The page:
1850-1918: the rapid rise of grape and wine trade
The development of commercial trade in grapes and wine in Valais began as a result of the Sonderbund civil war in 1847. The lands taken from the Church were bought by wealthy Valais families and investors from canton Vaud; they founded the first viticulture businesses in Valais. Grape varieties planted and cultivation methods evolved. The state actively encouraged agricultural progress, including growing grapes. The first correction of the Rhone river and the building of the rail line at the start of the 1860s offered the possibility of enlarging the growing area and reaching new markets. Viticulture very quickly became the most important branch of Valais agriculture.
1918-1950: big changes
The first half of the 20th century is, for viticulture, a rich and dynamic period. After the arrival of phylloxera in 1916, the vineyards were rebuilt in a few decades. The grape varieties planted and the viticulture techniques used changed profoundly. A major economic crisis in the 1920s that forced wine producers and wine businesses to organize themselves is behind the creation of cooperative winery Provins. The federal government also played a growing role in the wine industry. Training became more professional. The area given over to growing grapes was enlarged, so much so that Valais became the largest wine-producing area in the country in 1957, with 3,550 hectares.
1950-1991: tensions rise over quantity vs quality
The second half of the 20th century was characterized by an increasingly structured organization to produce and sell wine. The constitutional basis for a federal viticulture policy that was protectionist was created at the legislative level. The growing area for wine grapes in Valais continued to increase steadily, reaching 5,200 hectares by 1980. Production became industrialized. Harvests paid off and the world of grape growing knew a period of prosperity. Emphasis on yields often overrode consideration for the quality of wines, however. During the 1980s Valais, like other wine-producing regions, suffered a serious problem of over-production, with major consequences for regulations and quality.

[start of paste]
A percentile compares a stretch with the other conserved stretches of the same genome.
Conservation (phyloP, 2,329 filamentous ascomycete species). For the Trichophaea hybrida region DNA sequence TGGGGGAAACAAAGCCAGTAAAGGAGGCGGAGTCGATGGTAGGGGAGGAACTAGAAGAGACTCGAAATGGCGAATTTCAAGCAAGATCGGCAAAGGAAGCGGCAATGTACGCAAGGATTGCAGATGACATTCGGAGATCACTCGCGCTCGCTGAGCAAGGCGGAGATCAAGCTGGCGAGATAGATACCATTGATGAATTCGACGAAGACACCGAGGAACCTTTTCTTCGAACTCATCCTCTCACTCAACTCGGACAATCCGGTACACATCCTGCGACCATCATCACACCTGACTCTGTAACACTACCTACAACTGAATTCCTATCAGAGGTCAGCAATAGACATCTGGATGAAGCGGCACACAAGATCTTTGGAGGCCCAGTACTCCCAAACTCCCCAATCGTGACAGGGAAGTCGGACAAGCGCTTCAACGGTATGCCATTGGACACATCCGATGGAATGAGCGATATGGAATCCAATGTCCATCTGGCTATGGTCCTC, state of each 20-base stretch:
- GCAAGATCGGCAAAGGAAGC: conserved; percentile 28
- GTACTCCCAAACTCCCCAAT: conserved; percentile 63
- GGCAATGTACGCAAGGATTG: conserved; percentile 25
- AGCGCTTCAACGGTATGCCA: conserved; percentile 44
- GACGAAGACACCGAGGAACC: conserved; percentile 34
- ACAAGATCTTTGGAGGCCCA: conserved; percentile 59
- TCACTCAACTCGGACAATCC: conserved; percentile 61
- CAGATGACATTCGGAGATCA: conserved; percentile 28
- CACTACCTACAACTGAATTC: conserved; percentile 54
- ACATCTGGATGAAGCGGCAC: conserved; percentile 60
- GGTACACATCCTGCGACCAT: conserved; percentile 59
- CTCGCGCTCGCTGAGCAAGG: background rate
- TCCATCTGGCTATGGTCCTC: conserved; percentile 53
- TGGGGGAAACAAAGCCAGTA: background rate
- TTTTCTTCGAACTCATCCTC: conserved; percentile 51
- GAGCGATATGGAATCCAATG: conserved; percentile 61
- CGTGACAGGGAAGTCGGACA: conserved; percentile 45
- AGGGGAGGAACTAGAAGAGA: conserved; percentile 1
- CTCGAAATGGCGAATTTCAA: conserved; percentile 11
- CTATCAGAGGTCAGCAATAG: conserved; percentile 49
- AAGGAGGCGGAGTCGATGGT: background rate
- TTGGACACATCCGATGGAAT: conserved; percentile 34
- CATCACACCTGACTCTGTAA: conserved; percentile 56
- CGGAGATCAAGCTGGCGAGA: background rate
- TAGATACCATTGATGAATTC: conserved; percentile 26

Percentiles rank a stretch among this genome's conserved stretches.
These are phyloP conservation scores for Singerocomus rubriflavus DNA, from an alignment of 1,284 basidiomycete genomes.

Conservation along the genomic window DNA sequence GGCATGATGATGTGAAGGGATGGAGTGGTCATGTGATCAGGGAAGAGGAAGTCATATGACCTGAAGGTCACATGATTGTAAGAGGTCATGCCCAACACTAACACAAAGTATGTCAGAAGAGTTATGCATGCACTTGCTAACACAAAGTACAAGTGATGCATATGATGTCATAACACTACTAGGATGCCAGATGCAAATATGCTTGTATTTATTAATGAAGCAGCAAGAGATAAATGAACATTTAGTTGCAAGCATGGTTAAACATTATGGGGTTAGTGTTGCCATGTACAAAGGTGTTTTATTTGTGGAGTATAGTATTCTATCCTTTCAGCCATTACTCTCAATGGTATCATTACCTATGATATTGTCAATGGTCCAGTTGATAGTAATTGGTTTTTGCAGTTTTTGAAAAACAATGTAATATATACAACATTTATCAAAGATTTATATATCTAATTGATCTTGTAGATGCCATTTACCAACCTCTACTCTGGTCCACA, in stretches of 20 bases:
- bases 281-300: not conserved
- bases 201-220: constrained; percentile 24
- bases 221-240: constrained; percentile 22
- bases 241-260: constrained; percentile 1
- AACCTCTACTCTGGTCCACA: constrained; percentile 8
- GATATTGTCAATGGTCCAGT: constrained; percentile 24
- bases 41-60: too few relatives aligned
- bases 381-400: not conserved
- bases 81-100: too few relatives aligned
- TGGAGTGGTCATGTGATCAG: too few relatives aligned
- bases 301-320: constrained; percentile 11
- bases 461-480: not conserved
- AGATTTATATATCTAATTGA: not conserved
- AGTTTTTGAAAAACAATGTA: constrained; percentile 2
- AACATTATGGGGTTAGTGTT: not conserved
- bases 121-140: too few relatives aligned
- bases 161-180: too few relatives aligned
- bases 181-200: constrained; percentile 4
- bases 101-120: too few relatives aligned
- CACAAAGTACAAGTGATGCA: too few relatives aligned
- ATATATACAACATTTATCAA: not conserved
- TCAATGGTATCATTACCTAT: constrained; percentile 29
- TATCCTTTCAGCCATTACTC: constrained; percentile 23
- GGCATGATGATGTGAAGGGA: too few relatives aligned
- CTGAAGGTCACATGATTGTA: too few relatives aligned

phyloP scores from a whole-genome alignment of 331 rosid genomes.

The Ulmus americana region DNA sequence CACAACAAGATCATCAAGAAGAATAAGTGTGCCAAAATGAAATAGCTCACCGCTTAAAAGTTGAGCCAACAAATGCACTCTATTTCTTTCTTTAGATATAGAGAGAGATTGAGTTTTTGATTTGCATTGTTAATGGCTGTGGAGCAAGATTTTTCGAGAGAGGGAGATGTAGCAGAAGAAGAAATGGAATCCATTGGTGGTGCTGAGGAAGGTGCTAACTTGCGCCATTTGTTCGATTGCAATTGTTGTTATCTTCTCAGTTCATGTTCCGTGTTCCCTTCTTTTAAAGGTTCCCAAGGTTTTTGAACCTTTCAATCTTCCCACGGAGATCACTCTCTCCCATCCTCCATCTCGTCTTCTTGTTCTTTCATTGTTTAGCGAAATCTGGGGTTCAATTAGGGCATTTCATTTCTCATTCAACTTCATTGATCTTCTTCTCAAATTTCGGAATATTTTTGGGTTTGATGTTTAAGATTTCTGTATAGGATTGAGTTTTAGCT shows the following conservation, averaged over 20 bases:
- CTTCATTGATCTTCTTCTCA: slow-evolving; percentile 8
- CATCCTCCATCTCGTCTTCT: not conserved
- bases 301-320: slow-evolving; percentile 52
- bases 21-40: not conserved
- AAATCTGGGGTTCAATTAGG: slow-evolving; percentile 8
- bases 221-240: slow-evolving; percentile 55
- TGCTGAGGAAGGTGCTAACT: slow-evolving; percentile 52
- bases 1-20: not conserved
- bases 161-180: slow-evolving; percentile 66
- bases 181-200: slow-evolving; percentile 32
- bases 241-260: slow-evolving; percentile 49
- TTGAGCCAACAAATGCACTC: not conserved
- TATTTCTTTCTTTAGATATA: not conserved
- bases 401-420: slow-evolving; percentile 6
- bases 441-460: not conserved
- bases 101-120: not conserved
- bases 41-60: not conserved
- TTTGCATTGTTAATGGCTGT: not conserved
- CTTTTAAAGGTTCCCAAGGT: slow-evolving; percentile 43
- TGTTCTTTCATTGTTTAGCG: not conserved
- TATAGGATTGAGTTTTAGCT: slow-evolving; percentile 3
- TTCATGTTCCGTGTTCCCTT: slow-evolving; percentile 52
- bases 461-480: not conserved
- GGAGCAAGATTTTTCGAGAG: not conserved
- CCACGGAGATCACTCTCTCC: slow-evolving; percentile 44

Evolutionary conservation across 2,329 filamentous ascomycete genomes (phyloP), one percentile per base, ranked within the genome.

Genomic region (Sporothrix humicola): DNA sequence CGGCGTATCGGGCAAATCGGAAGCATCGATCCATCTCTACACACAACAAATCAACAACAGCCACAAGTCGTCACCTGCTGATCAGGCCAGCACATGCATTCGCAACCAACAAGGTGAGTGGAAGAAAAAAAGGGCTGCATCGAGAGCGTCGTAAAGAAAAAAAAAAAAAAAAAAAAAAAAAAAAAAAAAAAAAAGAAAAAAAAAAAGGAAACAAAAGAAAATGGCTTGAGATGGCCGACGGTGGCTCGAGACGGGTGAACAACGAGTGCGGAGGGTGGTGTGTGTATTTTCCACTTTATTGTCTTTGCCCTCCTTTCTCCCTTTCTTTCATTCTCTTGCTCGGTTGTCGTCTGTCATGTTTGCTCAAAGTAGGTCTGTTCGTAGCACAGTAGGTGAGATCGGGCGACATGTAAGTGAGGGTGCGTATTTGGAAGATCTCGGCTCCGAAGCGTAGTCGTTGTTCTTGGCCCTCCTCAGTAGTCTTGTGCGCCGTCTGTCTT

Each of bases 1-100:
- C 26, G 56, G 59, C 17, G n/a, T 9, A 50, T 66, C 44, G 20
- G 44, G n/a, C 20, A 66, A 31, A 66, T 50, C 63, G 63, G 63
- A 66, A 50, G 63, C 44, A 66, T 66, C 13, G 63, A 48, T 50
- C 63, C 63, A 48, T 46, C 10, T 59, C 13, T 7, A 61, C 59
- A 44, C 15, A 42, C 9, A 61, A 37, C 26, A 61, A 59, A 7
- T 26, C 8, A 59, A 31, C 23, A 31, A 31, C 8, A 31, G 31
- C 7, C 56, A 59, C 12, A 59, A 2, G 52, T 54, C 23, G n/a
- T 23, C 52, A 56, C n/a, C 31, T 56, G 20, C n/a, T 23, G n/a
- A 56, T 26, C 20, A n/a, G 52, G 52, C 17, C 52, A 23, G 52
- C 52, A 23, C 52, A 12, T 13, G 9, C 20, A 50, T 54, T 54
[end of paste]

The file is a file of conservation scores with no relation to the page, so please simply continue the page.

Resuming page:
1991 to our time: the AOC years
AOCs (appellation d’origine contrôlée) were born during the major over-production crisis of the 1980s. They came into use in Valais in 1992. Quality became a central focus as policies governing imports were liberalized and competition grew. By the start of the 21st century the focus had shifted. The goals of Valais policy covering viticulture included re-evaluating native grape varieties. Terroirs were attributed greater importance, value was placed on saving the heritage that is the countryside and sustainable development in viticulture became a priority at the start of the 21st century.